More than 130 married or cohabiting couples and their children of elementary school age were examined in the study "Noxious Family Environments in Relation to Adult and Childhood Caries," which was published in the Journal of the American Dental Association. The researchers identified a higher number of caries in the partners and children of ?aggressive family members.?
?Women and men whose partners demonstrated overall hostile behavior toward them had higher levels of cavities compared with participants from innocuous family environments. The same was observed in children. According to the study, the extent of children's caries experience was positively associated with the level of their mothers' emotional aggression toward their partners.?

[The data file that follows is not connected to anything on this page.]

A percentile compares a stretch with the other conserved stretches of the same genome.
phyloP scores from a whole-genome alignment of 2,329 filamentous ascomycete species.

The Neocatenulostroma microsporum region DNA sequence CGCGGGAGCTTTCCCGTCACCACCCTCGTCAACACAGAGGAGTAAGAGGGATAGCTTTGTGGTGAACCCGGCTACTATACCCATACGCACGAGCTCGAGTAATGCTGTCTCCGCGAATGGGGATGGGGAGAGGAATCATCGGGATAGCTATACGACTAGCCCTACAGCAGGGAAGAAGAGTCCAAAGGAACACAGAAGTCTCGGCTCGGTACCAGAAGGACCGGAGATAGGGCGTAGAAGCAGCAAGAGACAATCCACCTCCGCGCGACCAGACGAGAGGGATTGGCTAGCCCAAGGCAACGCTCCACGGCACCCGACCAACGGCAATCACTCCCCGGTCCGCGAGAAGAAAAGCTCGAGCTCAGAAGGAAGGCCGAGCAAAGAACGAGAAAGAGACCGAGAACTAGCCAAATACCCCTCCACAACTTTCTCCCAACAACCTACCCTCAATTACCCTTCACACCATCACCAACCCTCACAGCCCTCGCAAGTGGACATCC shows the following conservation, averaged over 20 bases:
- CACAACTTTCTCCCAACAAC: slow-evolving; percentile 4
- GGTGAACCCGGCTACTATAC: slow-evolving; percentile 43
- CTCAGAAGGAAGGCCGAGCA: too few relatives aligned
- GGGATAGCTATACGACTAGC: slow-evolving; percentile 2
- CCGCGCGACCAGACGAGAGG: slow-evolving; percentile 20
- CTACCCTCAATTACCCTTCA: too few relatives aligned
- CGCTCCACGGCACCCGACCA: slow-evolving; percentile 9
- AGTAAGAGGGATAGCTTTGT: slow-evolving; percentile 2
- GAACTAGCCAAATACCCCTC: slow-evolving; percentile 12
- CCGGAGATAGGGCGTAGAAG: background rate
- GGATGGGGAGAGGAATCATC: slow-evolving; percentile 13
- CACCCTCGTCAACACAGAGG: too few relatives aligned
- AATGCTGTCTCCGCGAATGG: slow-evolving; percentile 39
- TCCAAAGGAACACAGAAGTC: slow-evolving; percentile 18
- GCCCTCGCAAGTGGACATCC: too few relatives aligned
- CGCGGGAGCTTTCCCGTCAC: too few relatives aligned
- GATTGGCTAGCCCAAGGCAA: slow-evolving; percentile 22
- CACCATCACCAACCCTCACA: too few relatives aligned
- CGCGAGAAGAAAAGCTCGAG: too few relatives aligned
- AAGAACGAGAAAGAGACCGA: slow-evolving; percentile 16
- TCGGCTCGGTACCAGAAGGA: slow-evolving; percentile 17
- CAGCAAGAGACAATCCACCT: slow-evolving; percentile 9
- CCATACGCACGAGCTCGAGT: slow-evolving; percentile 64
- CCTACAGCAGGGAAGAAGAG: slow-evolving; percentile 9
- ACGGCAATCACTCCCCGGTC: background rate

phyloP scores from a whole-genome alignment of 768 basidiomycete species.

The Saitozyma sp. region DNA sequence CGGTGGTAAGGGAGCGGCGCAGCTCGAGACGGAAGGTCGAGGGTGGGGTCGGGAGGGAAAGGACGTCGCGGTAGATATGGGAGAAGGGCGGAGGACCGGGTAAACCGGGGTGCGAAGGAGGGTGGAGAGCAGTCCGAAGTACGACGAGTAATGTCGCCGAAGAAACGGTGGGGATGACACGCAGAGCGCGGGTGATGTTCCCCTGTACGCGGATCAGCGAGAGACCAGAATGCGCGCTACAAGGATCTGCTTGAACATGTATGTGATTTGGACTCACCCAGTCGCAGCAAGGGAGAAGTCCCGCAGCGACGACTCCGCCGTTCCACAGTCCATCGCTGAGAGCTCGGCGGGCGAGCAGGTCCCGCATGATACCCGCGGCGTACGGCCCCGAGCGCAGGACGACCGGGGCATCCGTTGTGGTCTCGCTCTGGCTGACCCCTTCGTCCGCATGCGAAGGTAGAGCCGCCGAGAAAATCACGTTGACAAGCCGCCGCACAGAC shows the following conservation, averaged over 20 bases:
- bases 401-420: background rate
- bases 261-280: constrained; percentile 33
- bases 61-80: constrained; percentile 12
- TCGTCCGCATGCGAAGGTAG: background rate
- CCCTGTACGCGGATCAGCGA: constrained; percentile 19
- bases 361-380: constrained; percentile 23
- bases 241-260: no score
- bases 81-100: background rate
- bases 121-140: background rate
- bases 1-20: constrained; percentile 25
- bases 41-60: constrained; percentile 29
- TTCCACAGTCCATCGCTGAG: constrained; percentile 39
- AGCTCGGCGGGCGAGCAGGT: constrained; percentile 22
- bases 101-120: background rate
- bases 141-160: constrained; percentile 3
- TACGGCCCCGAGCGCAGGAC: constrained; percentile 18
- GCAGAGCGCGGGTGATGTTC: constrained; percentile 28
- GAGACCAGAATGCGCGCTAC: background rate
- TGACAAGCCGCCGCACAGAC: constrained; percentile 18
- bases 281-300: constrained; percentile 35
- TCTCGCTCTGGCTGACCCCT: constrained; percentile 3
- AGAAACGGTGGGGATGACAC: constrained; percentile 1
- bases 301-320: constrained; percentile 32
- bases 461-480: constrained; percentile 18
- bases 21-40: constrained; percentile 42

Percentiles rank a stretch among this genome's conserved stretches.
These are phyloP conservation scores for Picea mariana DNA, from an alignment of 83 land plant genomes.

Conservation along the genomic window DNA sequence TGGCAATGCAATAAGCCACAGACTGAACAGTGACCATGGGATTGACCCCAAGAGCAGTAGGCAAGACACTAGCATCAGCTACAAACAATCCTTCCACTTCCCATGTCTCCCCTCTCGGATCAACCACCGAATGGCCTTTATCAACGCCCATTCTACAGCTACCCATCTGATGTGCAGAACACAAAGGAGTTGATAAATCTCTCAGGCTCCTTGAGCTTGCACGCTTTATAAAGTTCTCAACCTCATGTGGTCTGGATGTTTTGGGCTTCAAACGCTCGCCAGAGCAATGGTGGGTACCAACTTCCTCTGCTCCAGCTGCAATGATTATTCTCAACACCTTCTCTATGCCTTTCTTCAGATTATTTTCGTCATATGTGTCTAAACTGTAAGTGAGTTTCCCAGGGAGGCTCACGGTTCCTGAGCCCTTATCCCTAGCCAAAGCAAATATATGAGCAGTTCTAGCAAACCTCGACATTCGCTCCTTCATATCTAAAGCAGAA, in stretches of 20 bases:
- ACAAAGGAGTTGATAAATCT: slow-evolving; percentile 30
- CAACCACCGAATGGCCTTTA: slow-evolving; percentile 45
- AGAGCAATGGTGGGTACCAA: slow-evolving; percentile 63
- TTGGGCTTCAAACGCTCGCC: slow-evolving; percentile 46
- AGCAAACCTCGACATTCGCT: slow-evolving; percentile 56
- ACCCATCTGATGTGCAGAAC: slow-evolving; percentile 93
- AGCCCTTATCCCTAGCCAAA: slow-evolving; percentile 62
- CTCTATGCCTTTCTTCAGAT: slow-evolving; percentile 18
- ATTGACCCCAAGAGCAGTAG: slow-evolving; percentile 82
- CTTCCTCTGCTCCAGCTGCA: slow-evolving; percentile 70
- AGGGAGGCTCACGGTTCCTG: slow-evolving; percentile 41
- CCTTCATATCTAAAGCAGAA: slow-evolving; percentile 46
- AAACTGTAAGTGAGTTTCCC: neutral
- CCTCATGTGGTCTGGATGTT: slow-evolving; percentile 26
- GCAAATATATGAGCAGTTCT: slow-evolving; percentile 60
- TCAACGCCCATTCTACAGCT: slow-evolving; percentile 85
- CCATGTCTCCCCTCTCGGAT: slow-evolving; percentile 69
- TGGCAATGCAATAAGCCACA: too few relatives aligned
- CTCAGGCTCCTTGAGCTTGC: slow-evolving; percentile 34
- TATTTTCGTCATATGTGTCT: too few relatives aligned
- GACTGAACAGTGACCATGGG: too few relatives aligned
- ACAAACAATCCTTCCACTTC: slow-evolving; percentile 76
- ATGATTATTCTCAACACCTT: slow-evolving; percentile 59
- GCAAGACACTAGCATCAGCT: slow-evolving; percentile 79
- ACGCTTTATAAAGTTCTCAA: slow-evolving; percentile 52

?The researchers concluded that noxious family environments may help explain the limitations of routine oral health preventive strategies. They recommended that health care professionals develop interprofessional strategies that also address the family environment.?
"Family oral health may suffer because noxious behaviors create an emotional environment that undermines organized routines such as regular tooth brushing, parents? socialization of children?s tooth brushing and healthy eating," the researchers wrote. "For example, after an intense conflict, a parent may be more preoccupied with his or own emotional state than with enforcing a child?s tooth brushing or preparing a healthy meal. The stress of family hostility also may promote ?stress eating,? which may include sugars and other cariogenic foods."